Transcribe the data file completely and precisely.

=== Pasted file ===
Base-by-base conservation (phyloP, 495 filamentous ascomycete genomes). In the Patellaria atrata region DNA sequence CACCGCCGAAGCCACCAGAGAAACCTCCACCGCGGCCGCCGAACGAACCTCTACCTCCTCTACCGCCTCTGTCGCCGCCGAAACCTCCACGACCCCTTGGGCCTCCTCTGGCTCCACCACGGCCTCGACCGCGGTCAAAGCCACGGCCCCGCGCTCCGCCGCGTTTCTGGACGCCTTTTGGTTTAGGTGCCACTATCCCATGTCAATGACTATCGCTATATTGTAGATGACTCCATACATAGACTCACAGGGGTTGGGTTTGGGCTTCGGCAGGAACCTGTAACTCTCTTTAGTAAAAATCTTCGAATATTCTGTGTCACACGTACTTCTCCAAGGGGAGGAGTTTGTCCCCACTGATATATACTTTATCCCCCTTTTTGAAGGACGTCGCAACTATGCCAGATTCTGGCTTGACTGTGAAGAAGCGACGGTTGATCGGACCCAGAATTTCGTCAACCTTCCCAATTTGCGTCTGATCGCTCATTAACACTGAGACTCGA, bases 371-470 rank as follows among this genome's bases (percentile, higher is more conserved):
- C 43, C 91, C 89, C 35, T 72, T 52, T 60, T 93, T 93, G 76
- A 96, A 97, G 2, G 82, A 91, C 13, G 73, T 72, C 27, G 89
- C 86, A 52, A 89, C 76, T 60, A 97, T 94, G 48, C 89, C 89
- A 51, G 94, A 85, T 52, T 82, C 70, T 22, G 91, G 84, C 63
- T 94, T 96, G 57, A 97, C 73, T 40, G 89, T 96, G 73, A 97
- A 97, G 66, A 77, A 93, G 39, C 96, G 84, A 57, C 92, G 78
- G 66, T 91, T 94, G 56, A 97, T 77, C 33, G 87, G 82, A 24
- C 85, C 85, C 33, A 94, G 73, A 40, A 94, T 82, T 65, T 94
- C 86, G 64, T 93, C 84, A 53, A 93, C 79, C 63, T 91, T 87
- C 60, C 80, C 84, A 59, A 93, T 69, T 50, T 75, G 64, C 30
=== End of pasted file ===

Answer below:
Base-by-base conservation (phyloP, 495 filamentous ascomycete genomes). In the Patellaria atrata region DNA sequence CACCGCCGAAGCCACCAGAGAAACCTCCACCGCGGCCGCCGAACGAACCTCTACCTCCTCTACCGCCTCTGTCGCCGCCGAAACCTCCACGACCCCTTGGGCCTCCTCTGGCTCCACCACGGCCTCGACCGCGGTCAAAGCCACGGCCCCGCGCTCCGCCGCGTTTCTGGACGCCTTTTGGTTTAGGTGCCACTATCCCATGTCAATGACTATCGCTATATTGTAGATGACTCCATACATAGACTCACAGGGGTTGGGTTTGGGCTTCGGCAGGAACCTGTAACTCTCTTTAGTAAAAATCTTCGAATATTCTGTGTCACACGTACTTCTCCAAGGGGAGGAGTTTGTCCCCACTGATATATACTTTATCCCCCTTTTTGAAGGACGTCGCAACTATGCCAGATTCTGGCTTGACTGTGAAGAAGCGACGGTTGATCGGACCCAGAATTTCGTCAACCTTCCCAATTTGCGTCTGATCGCTCATTAACACTGAGACTCGA, bases 371-470 rank as follows among this genome's bases (percentile, higher is more conserved):
- C 43, C 91, C 89, C 35, T 72, T 52, T 60, T 93, T 93, G 76
- A 96, A 97, G 2, G 82, A 91, C 13, G 73, T 72, C 27, G 89
- C 86, A 52, A 89, C 76, T 60, A 97, T 94, G 48, C 89, C 89
- A 51, G 94, A 85, T 52, T 82, C 70, T 22, G 91, G 84, C 63
- T 94, T 96, G 57, A 97, C 73, T 40, G 89, T 96, G 73, A 97
- A 97, G 66, A 77, A 93, G 39, C 96, G 84, A 57, C 92, G 78
- G 66, T 91, T 94, G 56, A 97, T 77, C 33, G 87, G 82, A 24
- C 85, C 85, C 33, A 94, G 73, A 40, A 94, T 82, T 65, T 94
- C 86, G 64, T 93, C 84, A 53, A 93, C 79, C 63, T 91, T 87
- C 60, C 80, C 84, A 59, A 93, T 69, T 50, T 75, G 64, C 30